No Nuclear Dismantlement without a Light-Water Reactor

Yang Jung A  |  2008-02-03 22:41
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An agreement to dismantle North Koreas nuclear programs will not be reached until North Korea receives a light-water reactor, said Chun Yong Woo, South Koreas chief envoy to the Six Party Talks during his keynote speech at a conference held on the 1st of February at the Institute for Far Eastern Studies at Kyungnam University. The speech was titled Reducing the threat of WMD through Global Partnership.

Chun said, North Korea will receive a light-water reactor when it finishes the current denuclearization process, comes back to the NPT, and complies with IAEA safeguards.

Initially, a light-water reactor construction project began in August 1997 as part of the 1994 Geneva Framework Agreement in which the U.S. promised North Korea two 1000-megawatt light water reactors for electrical power. In the wake of the North Korean nuclear crisis in 2002, however, the construction project ground to a halt. At that time, the project was approximately 34.5% complete.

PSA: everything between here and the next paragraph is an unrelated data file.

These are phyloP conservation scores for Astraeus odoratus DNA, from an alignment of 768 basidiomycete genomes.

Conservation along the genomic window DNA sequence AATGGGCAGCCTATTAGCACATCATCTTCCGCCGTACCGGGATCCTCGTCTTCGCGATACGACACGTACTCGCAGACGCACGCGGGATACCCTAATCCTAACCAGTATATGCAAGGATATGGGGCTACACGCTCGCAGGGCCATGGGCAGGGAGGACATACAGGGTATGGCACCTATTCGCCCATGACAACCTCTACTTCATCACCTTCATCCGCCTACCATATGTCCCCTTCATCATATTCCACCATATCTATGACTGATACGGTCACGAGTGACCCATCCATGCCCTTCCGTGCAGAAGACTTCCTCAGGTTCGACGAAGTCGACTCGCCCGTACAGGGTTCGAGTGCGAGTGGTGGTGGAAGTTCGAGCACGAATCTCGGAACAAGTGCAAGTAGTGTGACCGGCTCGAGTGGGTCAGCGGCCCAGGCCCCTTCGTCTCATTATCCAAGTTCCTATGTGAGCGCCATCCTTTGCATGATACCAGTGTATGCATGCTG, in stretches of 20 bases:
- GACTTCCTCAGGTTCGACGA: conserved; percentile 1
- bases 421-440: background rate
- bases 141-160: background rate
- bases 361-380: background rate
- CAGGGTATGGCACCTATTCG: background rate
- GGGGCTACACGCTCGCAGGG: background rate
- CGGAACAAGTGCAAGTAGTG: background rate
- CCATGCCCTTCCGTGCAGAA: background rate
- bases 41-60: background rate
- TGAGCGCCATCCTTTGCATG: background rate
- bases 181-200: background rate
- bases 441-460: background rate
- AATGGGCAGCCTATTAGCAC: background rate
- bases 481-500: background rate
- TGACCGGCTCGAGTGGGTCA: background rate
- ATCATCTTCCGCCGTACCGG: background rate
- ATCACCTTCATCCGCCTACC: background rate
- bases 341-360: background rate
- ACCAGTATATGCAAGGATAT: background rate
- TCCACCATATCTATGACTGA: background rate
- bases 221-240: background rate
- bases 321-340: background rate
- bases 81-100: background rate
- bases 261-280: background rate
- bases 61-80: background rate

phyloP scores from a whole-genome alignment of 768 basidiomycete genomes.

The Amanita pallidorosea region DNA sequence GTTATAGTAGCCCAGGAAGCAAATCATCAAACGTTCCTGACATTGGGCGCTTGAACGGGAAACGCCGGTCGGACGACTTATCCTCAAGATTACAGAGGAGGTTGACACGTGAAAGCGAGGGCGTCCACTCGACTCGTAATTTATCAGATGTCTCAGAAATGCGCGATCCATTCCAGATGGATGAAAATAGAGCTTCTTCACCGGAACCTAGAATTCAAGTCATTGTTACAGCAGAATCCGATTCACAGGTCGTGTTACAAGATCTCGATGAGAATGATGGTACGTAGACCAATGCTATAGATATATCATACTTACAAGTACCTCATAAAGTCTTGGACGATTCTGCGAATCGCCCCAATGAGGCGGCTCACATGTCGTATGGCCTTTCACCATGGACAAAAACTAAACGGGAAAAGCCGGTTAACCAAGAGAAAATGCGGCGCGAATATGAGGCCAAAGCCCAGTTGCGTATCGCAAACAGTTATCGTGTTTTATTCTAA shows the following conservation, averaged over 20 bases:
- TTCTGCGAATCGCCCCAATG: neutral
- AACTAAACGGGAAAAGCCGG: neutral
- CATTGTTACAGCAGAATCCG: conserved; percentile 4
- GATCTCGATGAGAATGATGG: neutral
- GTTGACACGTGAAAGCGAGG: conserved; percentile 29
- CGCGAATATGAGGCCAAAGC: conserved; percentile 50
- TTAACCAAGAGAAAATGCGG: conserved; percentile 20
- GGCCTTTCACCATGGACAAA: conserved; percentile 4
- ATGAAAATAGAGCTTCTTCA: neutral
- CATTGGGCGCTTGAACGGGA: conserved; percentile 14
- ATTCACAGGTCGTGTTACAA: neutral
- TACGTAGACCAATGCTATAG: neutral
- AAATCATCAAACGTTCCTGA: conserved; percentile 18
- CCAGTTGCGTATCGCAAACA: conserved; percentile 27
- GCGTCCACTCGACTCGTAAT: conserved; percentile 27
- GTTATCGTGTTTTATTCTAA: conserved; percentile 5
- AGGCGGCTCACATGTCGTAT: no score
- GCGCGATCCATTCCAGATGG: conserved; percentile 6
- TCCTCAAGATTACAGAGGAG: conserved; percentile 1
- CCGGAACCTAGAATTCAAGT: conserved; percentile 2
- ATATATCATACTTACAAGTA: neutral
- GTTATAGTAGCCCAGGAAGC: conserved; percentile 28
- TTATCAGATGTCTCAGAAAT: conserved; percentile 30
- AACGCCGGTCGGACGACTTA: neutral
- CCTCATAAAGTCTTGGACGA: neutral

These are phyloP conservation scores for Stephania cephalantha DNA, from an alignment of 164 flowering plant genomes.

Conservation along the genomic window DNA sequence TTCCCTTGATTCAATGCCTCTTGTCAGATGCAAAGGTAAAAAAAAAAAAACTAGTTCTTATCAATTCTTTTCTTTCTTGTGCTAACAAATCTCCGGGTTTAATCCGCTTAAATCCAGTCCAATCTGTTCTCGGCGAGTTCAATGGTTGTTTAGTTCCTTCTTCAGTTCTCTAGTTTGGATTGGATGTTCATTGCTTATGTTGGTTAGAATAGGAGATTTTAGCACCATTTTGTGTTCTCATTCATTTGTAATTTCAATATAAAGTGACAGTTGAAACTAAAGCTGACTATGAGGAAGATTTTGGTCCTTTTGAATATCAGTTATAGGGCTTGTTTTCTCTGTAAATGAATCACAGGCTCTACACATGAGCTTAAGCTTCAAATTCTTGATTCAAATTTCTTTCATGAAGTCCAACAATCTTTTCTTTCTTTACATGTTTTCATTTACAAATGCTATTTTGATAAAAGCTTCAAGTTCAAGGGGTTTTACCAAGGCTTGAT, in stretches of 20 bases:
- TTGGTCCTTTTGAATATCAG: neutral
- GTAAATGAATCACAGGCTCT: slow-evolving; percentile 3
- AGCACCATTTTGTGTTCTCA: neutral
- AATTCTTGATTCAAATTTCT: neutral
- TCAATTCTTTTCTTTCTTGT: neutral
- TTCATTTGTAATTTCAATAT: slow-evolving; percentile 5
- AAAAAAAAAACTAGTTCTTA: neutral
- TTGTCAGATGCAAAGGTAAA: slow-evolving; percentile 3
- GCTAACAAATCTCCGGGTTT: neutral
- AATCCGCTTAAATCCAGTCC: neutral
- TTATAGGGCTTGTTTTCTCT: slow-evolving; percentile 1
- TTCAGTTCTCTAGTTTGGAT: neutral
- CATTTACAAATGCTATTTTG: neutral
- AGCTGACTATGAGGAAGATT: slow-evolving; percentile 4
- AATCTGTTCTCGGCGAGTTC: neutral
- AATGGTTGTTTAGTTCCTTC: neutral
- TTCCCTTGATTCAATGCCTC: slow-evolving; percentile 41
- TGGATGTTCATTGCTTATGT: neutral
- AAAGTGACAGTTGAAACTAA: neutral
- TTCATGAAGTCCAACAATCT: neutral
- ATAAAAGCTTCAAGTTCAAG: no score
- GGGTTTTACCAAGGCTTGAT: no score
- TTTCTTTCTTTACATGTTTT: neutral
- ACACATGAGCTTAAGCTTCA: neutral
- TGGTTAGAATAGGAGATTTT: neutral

It will take an additional six to seven years to finish construction, Chun said. With support from the international community, the Cooperative Threat Reduction (CTR) program designed to facilitate nuclear dismantlement and provide training to nuclear scientists can be applied to North Korea.

CTR is not just applicable to the case of the former Soviet Union. It can be modified and adopted to North Korea. Chun suggested that as part of the CTR program, it would be possible to transform the Yongbyon nuclear complex into an environmentally friendly place and use it for peaceful purposes such as uranium refinement. That would help create jobs and generate foreign currency.

Providing an example of a CTR program, Chon introduced the Nunn-Lugar program. Devised by U.S. senators Richard Lugar and Sam Nunn in 1991 to dismantle nuclear programs of the former Soviet republics, the program provided capital, technology, equipment and personnel support for these nuclear countries. The EU, Japan and South Korea have recently joined the program to provide financial assistance.

North Korea reportedly has about five thousand nuclear scientists. We have to figure out how to educate these nuclear scientists when North Korea completes its nuclear dismantlement obligation. Instead of becoming victims of denuclearization, these scientists should come out as winners after denuclearization, and we should help them find work in peaceful and productive fields.

With regard to the disablement of the Youngbyon nuclear complex, North Korea has completed eight of eleven nuclear disablement measures. The country still has to get rid of its control rod and that can be done only after it completely removes its used fuel rods.
 
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